Empty Mansions Causing Headaches for Vegas Realtors

By Markets FOXBusiness

Las Vegas real estate broker Ken Lowman would love to sell one of his luxury listings, an 8,500-square-foot., 8 bedroom masterpiece with an amazing poolside cabana and gourmet kitchen, for its original price of $4 million. But the value of homes in the area has plummeted, forcing Lowman to put the mansion on the market for nearly half its price.

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"I have the home listed today for $2.35 million," said Lowman.

According to a recent report from online real estate service Zillow Inc., more than 28% of U.S. homeowners with mortgages have negative equity, which means they owe more on their mortgage than the home is worth. In Las Vegas, Zillow reported negative equity for a whopping 85% of homes in the city with mortgages. According to Foreclosure Radar, a website that provides daily foreclosure news and analysis, 30 single-family residencies in Clark County, Nevada, (which includes the city of Las Vegas) that had a loan amount of $1 million or more became a Trustee Sale in the first quarter of this year. Eight of the properties were sold to a third party investor, the other 22 became bank-owned.

“It's definitely challenging to have to sell property at prices vastly reduced from just a matter of three or four years (ago)," said Lowman. "In the luxury market today, 20-25% of the sales are unfortunately foreclosures."

For hard hit Las Vegas, and many other markets, there could be another problem on the horizon: the Obama Administration wants the government to gradually step away from the mortgage market and turn it over to the private sector. As a part of its plan, the temporary loan limit increase for expensive homes, also known as "jumbos," will expire after September 31 and will drop from $729,750 to $625,500. States with expensive home markets could be drastically affected by the move, which would mean larger down payments for higher-end homes.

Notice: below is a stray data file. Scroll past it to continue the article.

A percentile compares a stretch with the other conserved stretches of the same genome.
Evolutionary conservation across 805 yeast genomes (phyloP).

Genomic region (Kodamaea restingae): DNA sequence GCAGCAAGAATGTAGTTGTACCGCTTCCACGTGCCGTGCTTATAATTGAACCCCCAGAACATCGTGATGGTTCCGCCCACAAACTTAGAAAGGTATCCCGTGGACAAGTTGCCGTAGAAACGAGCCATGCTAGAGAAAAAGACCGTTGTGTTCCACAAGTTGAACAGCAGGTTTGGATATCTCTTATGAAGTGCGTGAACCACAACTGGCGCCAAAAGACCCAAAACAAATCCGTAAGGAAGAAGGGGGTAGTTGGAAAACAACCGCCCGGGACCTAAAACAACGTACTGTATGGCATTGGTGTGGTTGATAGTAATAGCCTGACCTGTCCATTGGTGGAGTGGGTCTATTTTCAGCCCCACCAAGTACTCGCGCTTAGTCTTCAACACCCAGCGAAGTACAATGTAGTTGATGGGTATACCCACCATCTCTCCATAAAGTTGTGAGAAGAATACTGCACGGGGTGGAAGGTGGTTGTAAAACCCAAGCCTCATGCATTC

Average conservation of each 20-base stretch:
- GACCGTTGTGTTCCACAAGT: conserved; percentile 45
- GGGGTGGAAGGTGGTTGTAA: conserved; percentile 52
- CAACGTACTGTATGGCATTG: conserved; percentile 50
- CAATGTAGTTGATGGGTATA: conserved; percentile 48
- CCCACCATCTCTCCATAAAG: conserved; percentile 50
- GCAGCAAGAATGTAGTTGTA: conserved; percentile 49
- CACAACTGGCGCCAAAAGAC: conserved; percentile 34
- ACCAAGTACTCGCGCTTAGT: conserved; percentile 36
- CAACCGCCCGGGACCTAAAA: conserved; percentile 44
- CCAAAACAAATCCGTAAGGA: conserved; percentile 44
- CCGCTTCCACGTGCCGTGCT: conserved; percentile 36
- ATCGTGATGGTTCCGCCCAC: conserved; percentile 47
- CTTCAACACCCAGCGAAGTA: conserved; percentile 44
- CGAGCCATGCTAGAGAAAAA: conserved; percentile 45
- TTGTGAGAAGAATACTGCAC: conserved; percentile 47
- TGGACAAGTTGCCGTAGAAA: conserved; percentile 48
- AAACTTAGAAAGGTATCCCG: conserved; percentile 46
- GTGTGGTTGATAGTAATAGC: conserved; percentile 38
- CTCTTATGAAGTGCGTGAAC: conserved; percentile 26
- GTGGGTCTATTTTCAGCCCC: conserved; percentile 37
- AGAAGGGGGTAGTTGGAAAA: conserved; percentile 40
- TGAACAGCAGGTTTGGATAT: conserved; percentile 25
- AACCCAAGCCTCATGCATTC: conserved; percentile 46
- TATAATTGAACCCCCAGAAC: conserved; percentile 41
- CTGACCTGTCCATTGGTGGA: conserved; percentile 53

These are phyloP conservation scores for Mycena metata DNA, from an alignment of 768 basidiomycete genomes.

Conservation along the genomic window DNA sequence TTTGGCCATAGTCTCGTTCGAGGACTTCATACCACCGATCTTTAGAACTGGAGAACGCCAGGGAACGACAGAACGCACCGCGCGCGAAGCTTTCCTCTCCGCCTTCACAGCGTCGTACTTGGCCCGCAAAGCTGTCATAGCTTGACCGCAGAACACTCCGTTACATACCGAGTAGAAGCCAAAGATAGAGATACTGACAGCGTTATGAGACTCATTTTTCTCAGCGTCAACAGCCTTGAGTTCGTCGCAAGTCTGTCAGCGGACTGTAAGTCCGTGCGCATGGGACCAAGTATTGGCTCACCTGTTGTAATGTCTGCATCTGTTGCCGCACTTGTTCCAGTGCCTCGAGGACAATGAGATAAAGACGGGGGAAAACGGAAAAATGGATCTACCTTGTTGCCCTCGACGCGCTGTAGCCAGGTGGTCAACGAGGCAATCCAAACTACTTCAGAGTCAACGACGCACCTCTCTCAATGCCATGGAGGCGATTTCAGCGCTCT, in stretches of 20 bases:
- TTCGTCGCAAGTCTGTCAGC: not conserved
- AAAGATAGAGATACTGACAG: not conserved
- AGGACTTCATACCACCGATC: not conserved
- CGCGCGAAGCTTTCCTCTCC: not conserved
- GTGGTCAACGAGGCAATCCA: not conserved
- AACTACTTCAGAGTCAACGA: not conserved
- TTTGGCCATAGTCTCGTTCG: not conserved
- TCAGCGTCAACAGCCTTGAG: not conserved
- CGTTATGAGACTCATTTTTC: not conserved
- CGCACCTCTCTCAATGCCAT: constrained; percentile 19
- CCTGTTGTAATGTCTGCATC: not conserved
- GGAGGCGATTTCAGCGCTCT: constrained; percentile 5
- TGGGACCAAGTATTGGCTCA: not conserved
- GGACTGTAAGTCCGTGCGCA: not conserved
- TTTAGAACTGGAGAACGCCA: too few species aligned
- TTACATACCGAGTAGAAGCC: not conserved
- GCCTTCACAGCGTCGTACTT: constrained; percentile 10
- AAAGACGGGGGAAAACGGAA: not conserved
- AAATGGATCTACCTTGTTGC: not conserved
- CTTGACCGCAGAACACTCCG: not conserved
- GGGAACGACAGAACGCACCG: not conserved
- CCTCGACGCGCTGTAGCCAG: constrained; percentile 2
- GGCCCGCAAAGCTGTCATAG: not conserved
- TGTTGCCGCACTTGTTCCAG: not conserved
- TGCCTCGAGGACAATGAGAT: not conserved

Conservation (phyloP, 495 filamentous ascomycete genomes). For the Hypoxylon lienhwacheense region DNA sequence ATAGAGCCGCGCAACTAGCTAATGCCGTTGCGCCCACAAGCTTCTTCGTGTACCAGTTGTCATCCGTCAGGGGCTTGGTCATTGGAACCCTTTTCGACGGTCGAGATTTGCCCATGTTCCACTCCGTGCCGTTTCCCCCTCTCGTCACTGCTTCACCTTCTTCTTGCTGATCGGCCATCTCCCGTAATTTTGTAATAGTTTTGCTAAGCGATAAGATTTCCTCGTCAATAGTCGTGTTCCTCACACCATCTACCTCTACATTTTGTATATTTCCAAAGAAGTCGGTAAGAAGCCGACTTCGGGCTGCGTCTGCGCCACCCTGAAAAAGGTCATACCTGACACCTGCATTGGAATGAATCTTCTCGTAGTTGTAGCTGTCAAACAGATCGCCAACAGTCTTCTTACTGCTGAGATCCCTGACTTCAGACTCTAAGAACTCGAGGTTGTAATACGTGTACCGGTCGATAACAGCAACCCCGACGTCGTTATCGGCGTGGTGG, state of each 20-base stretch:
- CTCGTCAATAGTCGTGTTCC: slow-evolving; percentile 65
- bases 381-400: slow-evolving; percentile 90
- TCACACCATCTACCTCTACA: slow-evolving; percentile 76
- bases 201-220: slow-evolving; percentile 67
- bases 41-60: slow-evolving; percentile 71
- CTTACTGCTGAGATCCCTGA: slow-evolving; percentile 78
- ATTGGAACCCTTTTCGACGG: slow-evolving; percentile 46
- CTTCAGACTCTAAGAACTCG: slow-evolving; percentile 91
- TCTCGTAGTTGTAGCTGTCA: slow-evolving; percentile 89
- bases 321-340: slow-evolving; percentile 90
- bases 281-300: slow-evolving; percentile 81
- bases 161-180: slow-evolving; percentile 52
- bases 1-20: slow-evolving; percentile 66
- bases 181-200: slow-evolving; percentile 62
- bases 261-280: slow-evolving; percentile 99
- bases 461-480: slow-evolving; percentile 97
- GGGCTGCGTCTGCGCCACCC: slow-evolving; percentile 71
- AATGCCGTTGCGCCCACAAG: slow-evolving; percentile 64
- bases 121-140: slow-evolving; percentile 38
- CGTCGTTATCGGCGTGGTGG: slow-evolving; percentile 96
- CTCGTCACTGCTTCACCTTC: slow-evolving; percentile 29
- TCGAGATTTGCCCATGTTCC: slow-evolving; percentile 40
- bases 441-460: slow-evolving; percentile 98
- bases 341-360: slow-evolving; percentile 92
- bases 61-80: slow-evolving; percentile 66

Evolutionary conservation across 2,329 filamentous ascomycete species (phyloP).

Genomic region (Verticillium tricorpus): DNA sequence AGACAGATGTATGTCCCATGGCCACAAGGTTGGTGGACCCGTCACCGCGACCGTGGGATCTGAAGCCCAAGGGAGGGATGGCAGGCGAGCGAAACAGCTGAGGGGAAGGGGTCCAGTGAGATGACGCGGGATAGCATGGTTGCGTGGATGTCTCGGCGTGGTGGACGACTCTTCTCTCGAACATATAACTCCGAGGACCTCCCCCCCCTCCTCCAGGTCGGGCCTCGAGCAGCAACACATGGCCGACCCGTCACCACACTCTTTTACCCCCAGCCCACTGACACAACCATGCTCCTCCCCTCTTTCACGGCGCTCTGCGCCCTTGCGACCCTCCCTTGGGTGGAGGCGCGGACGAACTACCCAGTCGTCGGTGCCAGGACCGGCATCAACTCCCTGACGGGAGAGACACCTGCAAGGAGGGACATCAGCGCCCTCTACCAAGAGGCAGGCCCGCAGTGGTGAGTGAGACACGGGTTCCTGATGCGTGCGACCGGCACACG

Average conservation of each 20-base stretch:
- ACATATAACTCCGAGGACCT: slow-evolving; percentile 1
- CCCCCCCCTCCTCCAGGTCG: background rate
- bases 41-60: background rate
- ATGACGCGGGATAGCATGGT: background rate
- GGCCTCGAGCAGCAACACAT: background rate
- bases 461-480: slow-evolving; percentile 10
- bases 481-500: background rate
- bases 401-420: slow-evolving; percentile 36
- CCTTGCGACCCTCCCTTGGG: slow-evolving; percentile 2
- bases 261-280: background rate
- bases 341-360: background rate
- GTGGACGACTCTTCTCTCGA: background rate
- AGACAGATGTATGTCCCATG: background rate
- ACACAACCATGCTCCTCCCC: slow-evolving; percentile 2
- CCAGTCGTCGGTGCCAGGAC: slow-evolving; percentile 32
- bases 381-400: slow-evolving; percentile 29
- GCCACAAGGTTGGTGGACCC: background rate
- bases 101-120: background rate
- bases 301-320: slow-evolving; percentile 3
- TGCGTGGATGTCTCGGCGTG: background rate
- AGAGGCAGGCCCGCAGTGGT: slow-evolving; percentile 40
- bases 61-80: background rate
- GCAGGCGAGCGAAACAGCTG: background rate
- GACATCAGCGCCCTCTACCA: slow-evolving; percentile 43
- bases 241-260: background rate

"We strongly oppose a reduction in loan limits because it means financing would become even more difficult," said Walt Molony, a senior public affairs specialist for the National Association of Realtors. "If more expensive loans were entirely dependent on private financing, you could see a real crisis in areas like California when capital disappears."

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But Stephen A. Miller, the chair of the economics department at the University of Nevada Las Vegas, said it shouldn't have much of an effect on the million-dollar luxury home market if you’re looking to get a loan.

"The real luxury homes that are in the $1 million to $5 million category are in the 'jumbo' category," said Miller. "You'll still be able to get the mortgage, but the terms may be a little harder and it might be more difficult to get one.”

In the meantime, real estate brokers are left with expensive homes that need to be sold. It's forcing Lowman, who's been in the business for 15 years, to think outside of the box when it comes to marketing his properties.

"I've actually done promotions where I've flown in potential, affluent buyers from Southern California to come out to (Las Vegas) to look at luxury properties," said Lowman. "From a buyer's perspective, it's a great time to buy because our properties are on sale in Vegas. There's probably never been a better time to buy a luxury home."

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